Student Suicide Results in Wrongful Death Lawsuit

This case was torture for the family, and ultimately ended in a wrongful death lawsuit.

This case involved the worst nightmare of any parent; a child committing suicide. However, this case had a further twist. The young man who took his own life was showing clear signs that he needed help, and no one at the university did anything about it. The man’s body was found on top of a campus building.

The parents in this case, shocked beyond belief and wanting to prevent what happened to their son from happening to anyone else’s child, filed a wrongful death lawsuit. The suit names the former dean of the university, the current dean and three school psychologists. It suggests they failed to help their son, when he plainly stated he wanted to die after a prior suicide attempt, just two weeks before his body was found. The suit was seeking $20 million in compensation.

The evidence included the assessments of three psychologists, who evidently had diverse opinions about the young man’s state of mind. One commented the young man displayed a normal non-depressed, reasonably positive mood. Another said he was showing signs of chronic depression, but it was not as bad as major depression. Both these assessments were made in the two weeks leading up to the young man’s death. Unfortunately, the university did not tell his parents, or have him evaluated any further. The man had told friends he was having trouble moving forward with his life after a breakup with his girlfriend.

Since the man’s death two years ago, and his family filing a wrongful death lawsuit, they have been working towards a settlement of some sort with the university rather than go to court. Many suits of this nature may be settled out of court, with the decision to move forward to litigation being held in reserve, until all other avenues have been explored. This is certainly an option a good Austin personal injury lawyer would discuss with a client in a similar situation.

It is not an easy decision to file a wrongful death lawsuit, and it often takes a long time before a case does go to court. This has to do with the complexities of filing such a suit. For instance, trying to determine the amount of compensation to seek in court is very difficult. Families may recover payment for the deceased’s medical bills and funeral and burial expenses. However, the survivors have been injured by the death of someone they loved, and this means, what would have happened in the future, needs to be taken into consideration. For this, and other reasons, hiring a skilled Austin personal injury lawyer will make this process a lot easier to handle.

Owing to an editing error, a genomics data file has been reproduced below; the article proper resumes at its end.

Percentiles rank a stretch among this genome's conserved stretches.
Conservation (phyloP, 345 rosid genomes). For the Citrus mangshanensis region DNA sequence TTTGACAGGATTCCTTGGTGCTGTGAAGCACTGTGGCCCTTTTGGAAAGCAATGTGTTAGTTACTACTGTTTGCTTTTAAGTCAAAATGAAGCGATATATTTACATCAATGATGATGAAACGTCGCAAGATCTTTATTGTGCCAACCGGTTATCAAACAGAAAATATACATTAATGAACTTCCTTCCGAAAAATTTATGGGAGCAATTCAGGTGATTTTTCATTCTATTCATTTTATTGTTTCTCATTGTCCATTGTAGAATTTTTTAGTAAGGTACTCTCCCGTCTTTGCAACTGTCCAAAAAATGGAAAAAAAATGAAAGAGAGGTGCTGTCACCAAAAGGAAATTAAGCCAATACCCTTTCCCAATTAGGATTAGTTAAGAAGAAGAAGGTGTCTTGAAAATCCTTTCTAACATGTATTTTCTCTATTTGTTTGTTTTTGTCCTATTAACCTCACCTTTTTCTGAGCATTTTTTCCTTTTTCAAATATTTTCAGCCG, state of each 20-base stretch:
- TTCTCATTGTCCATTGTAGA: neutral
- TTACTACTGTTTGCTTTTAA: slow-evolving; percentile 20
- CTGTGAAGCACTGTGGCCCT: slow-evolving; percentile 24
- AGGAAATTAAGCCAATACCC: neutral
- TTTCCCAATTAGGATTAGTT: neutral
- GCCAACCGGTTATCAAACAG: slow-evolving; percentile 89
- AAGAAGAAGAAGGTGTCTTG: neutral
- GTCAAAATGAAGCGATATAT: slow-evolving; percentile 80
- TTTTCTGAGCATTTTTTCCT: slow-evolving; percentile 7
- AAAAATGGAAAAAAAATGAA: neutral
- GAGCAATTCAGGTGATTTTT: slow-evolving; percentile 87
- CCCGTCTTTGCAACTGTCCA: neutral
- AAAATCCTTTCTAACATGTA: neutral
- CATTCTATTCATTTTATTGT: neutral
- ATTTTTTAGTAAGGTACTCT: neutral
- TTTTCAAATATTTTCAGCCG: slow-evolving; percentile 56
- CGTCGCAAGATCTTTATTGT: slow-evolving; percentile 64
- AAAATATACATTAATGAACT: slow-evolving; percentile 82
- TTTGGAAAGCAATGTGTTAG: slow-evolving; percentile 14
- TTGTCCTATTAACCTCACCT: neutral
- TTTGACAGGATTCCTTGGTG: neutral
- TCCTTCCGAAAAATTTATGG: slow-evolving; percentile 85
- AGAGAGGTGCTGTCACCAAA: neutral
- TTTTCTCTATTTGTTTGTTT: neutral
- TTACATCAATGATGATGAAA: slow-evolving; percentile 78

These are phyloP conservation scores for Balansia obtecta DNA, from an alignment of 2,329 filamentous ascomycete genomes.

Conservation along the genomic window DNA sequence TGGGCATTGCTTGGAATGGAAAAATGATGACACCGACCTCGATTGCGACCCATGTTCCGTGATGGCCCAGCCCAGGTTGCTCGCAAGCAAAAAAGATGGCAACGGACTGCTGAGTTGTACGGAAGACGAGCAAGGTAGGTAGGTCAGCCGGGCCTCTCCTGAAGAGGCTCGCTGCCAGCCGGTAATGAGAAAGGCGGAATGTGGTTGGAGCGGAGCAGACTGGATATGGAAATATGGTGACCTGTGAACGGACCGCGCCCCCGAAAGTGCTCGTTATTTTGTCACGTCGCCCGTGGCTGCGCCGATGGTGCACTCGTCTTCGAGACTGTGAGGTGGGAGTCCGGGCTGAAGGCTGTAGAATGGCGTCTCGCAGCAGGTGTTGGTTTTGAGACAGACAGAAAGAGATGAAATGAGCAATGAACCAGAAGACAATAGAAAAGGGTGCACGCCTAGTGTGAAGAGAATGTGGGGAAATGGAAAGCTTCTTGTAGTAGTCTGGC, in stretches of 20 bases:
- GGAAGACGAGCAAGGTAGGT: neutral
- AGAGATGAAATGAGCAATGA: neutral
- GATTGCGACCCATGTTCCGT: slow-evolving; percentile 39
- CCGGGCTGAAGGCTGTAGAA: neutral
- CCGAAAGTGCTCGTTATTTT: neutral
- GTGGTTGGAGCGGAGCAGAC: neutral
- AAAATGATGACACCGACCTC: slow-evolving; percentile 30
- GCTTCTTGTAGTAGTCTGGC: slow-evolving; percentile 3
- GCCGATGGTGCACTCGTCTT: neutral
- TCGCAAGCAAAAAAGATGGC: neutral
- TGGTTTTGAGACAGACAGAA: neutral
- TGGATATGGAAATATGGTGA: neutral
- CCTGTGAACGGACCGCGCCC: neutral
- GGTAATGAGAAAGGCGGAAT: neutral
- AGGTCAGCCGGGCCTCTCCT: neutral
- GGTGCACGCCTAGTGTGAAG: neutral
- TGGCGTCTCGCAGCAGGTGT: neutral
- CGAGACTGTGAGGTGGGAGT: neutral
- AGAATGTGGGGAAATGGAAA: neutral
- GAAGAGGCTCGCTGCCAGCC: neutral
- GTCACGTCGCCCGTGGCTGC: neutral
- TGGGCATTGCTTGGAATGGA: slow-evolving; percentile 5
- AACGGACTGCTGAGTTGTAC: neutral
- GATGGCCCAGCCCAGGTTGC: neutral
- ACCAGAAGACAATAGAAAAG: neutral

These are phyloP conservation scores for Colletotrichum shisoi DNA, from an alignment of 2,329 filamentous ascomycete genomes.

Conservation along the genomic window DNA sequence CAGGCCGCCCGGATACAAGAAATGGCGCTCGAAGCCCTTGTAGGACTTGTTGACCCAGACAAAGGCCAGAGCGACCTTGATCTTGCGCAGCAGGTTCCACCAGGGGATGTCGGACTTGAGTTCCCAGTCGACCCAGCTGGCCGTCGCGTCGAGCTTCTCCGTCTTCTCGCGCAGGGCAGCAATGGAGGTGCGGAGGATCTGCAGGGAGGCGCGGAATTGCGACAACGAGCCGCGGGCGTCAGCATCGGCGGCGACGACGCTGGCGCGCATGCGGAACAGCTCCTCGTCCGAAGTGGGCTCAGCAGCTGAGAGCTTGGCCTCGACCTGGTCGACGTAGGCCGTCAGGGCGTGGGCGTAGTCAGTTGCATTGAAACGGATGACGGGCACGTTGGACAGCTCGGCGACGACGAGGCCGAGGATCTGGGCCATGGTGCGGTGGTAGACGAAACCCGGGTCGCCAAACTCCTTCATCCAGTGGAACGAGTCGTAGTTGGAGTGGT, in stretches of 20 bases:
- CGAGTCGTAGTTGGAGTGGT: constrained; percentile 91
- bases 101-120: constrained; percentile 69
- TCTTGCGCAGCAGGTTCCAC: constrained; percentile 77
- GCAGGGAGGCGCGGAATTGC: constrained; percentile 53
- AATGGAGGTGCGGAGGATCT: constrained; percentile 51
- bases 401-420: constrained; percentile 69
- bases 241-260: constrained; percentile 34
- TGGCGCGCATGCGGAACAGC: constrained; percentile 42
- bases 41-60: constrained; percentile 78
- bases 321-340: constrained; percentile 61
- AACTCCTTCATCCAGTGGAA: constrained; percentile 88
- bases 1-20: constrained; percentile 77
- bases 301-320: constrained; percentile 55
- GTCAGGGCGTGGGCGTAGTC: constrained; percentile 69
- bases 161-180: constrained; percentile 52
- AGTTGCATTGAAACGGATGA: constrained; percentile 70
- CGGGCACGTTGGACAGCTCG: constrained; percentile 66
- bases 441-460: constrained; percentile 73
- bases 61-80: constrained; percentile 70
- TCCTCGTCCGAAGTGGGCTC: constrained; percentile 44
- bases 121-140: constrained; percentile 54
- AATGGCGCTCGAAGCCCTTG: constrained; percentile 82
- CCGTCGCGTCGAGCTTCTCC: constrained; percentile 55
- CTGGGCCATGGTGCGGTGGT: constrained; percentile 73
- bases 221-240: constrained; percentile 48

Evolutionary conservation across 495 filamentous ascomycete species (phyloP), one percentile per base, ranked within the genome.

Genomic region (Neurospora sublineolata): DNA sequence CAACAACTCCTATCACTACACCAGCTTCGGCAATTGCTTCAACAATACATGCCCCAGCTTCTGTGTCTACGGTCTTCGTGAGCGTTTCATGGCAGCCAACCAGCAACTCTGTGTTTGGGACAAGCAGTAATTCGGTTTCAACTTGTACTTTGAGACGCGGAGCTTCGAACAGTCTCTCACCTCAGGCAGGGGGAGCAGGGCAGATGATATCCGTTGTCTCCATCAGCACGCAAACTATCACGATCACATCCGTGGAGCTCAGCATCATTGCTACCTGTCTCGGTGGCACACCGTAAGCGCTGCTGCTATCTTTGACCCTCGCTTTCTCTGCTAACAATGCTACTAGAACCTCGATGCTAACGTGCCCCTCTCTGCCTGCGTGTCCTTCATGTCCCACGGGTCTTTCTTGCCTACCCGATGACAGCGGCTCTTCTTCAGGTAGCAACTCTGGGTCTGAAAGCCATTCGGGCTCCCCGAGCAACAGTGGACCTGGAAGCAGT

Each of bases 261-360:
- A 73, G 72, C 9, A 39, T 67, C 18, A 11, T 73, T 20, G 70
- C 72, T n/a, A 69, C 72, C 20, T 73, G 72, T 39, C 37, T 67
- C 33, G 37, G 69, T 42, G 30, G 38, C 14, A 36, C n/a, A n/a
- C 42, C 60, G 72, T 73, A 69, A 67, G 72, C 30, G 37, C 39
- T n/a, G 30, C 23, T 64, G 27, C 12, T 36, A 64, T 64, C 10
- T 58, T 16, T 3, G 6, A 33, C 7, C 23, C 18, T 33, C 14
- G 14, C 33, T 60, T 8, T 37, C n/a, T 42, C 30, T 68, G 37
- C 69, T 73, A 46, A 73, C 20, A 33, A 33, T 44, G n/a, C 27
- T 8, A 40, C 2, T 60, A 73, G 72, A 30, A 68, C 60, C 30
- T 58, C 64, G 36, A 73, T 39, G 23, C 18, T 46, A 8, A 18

In other words, damages may include, but are not limited to, an estimated sum dealing with wages the person who died would have earned, had they lived, and the pain and suffering the survivors are dealing with due to the death. Projections on the amount of money earned in the future by the deceased are usually done through expert testimony.

Waiting to file a wrongful death lawsuit is not advisable because in these kinds of lawsuits, there is a set timeframe for filing, which, if not met, means the claim is barred permanently. This time frame is set by state law and the clock starts ticking from the time of the death, in most cases. There are some states that stipulate the clock begins to run from the time the party was aware of or found out about the death. It’s important to know what the Statute of Limitations is in your state; a question you would need to ask your Austin personal injury lawyer.

Brooks Schuelke is an Austin personal injury attorney with Perlmutter & Schuelke PLLC. Contact an Austin injury lawyer at Civtrial.com or (512) 476-4944.

Perlmutter & Schuelke, PLLC maintains offices in Austin, Texas. However, our attorneys and lawyers represent clients throughout the state of Texas, including Dallas, Houston, San Antonio, Forth Worth, El Paso, New Braunfels, San Marcos, Kyle, Buda, Round Rock, Georgetown, Lockhart, Bastrop, Elgin, Manor, Brenham, Cedar Park, Burnet, Marble Falls, Temple and Killeen. By Brooks Schuelke


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